Thursday, 18 October 2007

Guinea Foul

Spent lunchtime at a dispersal sale of a herd of organic pedigree Red Ruby Devons. They were being sold from the Fishleigh Estate where the much debated Springwatch is held. It's all part of my bovine acclimatisation process - cow speak being so very different from the more familiar pig and sheep lingo. I now know that a heifer becomes a cow on the birth of her second calf, that a steer is a castrated male, and a bullock still has his bits. I think.
I was supremely impressed by the auctioneer. Extremely knowledgeable about cattle, the breed, and the provenance of the specific animals and most of the purchasers, he positively hummed with the required wisdom. His introduction showed that he had been preparing for this event, and there were all his peers watching him perform, determining whether they would sell their stock through him at some future point.
The estate stockman brought each lot into the ring, some individually, others with a calf at foot, adding a few words of insider wisdom for the occasional animal. It must be heartbreaking for him to bring to sale a herd he has cared for and developed.
We stood on trailers, six deep, hopping from one foot to t'other to glimpse between bunched shoulders the particulars of each animal - its confirmation, the clearness of its eye, it's breeding potential. I couldn't see why one cow went for over £1600 when another the same age went under the hammer for less than £500. Perhaps her teats were compromised - I couldn't tell from where I stood.
The auctioneer was miked and clear-voiced, the bidders discreetly nodding their catalogues or touching the brims of their caps. I didn't take a photo - I was worried it would be mistaken for a bid. I couldn't stay long, but I swallowed the essence.
Events like this are supremely English. There is a shorthand, a modus operandi, a complete sense of familiarity for those in the club, and an utter confusion for those unacquainted. And a key part of this mystique is that of course the lots were sold in guineas.
What's that all about? You bid, say, a thousand of these babies and have to part with £1050 (and possibly a buyers premium depending on the auction). Where else outside the auction house does a non existent coin of the realm become the accepted currency? Why not shekels or zlotys, or to keep with the English theme, groats?
I like the idea of paying with gold ingots, topped up from leather bagged gold dust to reach the required weight. It goes with my idea of Wild West ranchers, and that's not too far a leap from West Country farmers; one of the chaps there WAS wearing a leather cowboy hat.

9 comments:

Hannah Velten said...

Mopsa - I have to admit that I thought a heifer became a cow after she had calved; you are right though - i had to look it up! Doh - and I should have known that!!
Are you going to put in a bid at the next Devon auction then? How exciting....

Winchester whisperer said...

Your life's a guinea a minute!

paula said...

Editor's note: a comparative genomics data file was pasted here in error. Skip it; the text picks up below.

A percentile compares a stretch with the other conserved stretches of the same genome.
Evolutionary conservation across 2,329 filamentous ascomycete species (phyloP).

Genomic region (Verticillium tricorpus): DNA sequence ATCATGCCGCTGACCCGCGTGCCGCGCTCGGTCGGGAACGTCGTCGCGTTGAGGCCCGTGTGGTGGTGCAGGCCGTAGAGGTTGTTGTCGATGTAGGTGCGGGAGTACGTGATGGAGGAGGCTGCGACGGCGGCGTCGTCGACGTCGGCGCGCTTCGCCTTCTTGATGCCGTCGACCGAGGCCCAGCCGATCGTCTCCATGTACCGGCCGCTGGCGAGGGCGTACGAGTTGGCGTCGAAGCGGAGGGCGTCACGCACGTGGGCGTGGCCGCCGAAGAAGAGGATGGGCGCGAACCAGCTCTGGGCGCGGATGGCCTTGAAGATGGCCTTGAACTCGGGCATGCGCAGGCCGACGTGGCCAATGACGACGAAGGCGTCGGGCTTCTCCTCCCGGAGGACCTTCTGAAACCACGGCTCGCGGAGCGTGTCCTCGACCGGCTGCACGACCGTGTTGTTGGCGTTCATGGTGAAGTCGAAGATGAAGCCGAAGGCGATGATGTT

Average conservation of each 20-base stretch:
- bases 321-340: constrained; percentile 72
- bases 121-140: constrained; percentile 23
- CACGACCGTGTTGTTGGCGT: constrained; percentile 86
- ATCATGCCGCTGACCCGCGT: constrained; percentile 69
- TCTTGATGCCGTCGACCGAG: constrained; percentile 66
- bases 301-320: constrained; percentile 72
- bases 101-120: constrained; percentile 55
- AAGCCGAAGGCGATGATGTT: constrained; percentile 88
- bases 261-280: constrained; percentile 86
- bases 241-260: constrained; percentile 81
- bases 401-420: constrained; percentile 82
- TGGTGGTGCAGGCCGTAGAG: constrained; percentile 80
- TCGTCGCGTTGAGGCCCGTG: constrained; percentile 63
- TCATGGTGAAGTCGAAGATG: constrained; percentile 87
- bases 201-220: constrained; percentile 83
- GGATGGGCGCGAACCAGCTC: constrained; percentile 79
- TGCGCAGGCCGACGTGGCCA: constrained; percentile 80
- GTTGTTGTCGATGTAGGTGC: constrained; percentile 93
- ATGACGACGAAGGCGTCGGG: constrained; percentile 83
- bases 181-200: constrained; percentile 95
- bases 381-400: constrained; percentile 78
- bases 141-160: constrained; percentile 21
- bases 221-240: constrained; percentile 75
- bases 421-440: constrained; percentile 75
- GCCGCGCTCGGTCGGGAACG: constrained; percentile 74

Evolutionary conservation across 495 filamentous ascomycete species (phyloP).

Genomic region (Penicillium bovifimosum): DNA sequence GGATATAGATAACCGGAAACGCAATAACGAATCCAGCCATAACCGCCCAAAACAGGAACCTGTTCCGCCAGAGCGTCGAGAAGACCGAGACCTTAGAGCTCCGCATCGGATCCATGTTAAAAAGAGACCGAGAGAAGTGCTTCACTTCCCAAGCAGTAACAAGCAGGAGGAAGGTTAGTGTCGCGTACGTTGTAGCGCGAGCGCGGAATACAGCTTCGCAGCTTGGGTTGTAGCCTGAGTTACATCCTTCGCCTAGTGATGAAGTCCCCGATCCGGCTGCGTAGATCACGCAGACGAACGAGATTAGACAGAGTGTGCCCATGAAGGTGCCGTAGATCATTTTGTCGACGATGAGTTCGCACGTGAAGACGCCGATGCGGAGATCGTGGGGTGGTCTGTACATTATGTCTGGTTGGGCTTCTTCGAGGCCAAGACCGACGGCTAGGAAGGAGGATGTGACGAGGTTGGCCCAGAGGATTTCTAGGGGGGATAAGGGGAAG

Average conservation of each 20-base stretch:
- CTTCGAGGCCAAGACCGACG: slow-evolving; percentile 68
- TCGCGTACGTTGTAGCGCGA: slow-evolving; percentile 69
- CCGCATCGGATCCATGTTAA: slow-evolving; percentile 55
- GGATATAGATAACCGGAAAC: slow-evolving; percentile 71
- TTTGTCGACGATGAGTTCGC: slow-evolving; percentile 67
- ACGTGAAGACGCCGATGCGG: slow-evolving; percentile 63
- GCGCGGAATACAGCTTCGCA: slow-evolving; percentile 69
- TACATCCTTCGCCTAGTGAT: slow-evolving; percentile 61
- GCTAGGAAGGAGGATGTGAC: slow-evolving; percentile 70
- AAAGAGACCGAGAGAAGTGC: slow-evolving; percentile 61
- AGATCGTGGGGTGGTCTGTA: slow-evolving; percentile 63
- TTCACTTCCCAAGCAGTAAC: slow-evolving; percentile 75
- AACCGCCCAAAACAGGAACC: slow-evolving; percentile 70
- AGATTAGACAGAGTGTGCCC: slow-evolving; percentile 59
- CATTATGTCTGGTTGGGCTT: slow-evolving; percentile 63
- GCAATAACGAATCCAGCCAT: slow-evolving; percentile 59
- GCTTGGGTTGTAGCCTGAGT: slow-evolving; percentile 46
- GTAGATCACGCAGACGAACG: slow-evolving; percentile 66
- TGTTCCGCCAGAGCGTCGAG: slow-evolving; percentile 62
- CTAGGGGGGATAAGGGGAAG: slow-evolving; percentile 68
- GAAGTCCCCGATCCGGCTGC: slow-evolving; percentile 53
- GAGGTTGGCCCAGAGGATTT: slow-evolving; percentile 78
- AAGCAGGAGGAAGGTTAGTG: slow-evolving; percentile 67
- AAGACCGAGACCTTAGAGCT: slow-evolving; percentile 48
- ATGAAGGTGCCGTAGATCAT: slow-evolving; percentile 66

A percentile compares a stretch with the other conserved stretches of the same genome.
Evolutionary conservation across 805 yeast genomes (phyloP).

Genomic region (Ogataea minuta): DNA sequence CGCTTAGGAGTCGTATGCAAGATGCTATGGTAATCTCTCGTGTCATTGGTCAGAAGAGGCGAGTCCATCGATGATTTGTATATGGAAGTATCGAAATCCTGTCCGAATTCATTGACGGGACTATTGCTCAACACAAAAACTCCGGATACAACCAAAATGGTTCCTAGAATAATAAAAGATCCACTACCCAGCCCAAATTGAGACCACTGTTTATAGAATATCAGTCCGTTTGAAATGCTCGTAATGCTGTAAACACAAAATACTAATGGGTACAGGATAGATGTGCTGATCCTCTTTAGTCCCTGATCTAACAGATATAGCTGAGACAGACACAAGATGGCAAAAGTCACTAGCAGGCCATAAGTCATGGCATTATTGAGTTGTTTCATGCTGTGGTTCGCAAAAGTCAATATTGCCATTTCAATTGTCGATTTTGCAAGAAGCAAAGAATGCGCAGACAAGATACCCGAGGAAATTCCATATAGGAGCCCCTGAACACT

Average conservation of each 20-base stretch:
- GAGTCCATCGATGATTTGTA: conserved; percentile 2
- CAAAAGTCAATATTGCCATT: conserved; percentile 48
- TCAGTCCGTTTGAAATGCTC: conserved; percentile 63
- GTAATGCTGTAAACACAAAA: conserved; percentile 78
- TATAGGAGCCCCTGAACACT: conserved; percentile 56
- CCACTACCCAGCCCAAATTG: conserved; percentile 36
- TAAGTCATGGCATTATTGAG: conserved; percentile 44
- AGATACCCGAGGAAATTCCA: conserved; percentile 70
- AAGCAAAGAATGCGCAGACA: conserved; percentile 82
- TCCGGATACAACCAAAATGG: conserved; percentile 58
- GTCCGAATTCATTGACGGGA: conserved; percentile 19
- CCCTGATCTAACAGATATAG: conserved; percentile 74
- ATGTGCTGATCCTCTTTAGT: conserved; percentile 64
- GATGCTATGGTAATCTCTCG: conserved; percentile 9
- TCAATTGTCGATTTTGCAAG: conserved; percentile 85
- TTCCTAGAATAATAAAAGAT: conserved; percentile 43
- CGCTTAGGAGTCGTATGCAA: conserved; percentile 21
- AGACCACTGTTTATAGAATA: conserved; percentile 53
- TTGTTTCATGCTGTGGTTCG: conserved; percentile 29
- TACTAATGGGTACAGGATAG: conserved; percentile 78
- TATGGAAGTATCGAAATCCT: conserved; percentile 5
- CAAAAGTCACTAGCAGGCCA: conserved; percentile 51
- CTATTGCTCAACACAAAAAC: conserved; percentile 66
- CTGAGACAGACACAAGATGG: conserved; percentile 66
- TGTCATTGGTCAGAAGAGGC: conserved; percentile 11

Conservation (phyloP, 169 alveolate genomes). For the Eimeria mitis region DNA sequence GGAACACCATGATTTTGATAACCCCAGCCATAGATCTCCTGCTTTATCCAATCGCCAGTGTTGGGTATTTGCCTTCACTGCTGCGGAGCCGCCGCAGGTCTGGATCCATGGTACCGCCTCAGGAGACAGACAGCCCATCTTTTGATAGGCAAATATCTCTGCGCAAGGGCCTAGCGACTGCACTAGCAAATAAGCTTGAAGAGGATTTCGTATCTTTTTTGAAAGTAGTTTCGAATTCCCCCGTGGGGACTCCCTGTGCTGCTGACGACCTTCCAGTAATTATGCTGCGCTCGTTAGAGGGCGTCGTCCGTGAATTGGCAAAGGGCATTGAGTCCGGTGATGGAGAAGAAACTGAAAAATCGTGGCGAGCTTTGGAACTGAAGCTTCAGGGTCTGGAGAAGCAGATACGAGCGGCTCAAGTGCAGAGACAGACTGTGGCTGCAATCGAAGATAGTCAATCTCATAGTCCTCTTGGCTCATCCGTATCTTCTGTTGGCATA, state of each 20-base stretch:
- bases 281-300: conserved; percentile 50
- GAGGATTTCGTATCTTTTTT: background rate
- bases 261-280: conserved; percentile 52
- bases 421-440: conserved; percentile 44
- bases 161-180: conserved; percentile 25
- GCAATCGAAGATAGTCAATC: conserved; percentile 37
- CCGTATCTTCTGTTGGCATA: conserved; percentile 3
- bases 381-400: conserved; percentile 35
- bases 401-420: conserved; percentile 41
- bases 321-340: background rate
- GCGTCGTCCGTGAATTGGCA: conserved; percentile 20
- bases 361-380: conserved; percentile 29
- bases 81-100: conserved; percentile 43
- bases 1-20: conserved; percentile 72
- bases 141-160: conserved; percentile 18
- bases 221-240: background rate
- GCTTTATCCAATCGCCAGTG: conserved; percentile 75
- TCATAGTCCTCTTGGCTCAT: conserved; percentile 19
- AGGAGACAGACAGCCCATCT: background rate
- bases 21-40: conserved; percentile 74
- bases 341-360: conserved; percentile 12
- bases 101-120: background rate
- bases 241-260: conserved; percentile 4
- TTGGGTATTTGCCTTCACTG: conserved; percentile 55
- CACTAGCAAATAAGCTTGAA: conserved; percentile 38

cow vernacular coming on a bundle – tho’ hope it’s not inappropriate for me to say that a bullock still has no balls, it’s a youngster, turning into an ox when fully grown. and to make it even more confusing a field full of ‘bullocks’ can be, and most probably are, a group of mixed sex youngsters. even more baffling cows, heifers, bulls, steers, bullocks and calves, m & f, are all referred to as ‘he’ or ‘him’…good luck!

Mopsa said...

Not yet, Hannah - but I'm trying to get my head round the words and the concept in preparation.

WW - and there was me thinking it was a farthing, tops! Ta.

Paula - it is a confusing world of bovine words - what is the difference between a steer and a bullock? I feel myself sinking and I so want to swim. I need all that luck. Will keep my eye on your blog for continued insight.

Around My Kitchen Table said...

That picture of a guinea fowl took me straight back to my childhood on a Devon farm. We had guinea fowl (which we called by the old Devon name pronounced 'glaynies') and bantams (banties). I love auctions - as you say, so English!

paula said...

nothing, mopsa, they are in essence both castrated males. ‘bullock’ is more generic tho, and so ‘look at that there field of bullocks’ is most probably referring to both steered (hence ‘steer’) males and females youngsters. In local vernacular single sex groups can be referred to as bullocks too. I haven’t heard young bulls referred to as bullocks, tho maybe you have and so the confusion, in which case ‘bullock’ would be being used similarly to ‘hogg’ or ‘hogget’ in sheep.
Totally confused now? Think I may be!

Rob Clack said...

And I thought you were going to talk about guinea fowl. Ah well. I cooked one last night and it was delicious, with mashed potato and puy lentils.

Fascinating to follow the story, learning agrisnippets as we go. Looking forward to the next installment!

Rob Clack said...

Oh god, only now do I actually read the heading properly!

Mopsa said...

Paula - I like the confusion somehow - that there is lots to learn and no one answer is something of a philosopher's feast I guess.

Rob - yes, I love guinea FOWL too and have reared them for meat several times, though not yet in Devon as you need a large pen with a netted roof and creating tat is nowhere near the top of the to do list! (and I apologise for the titular pun).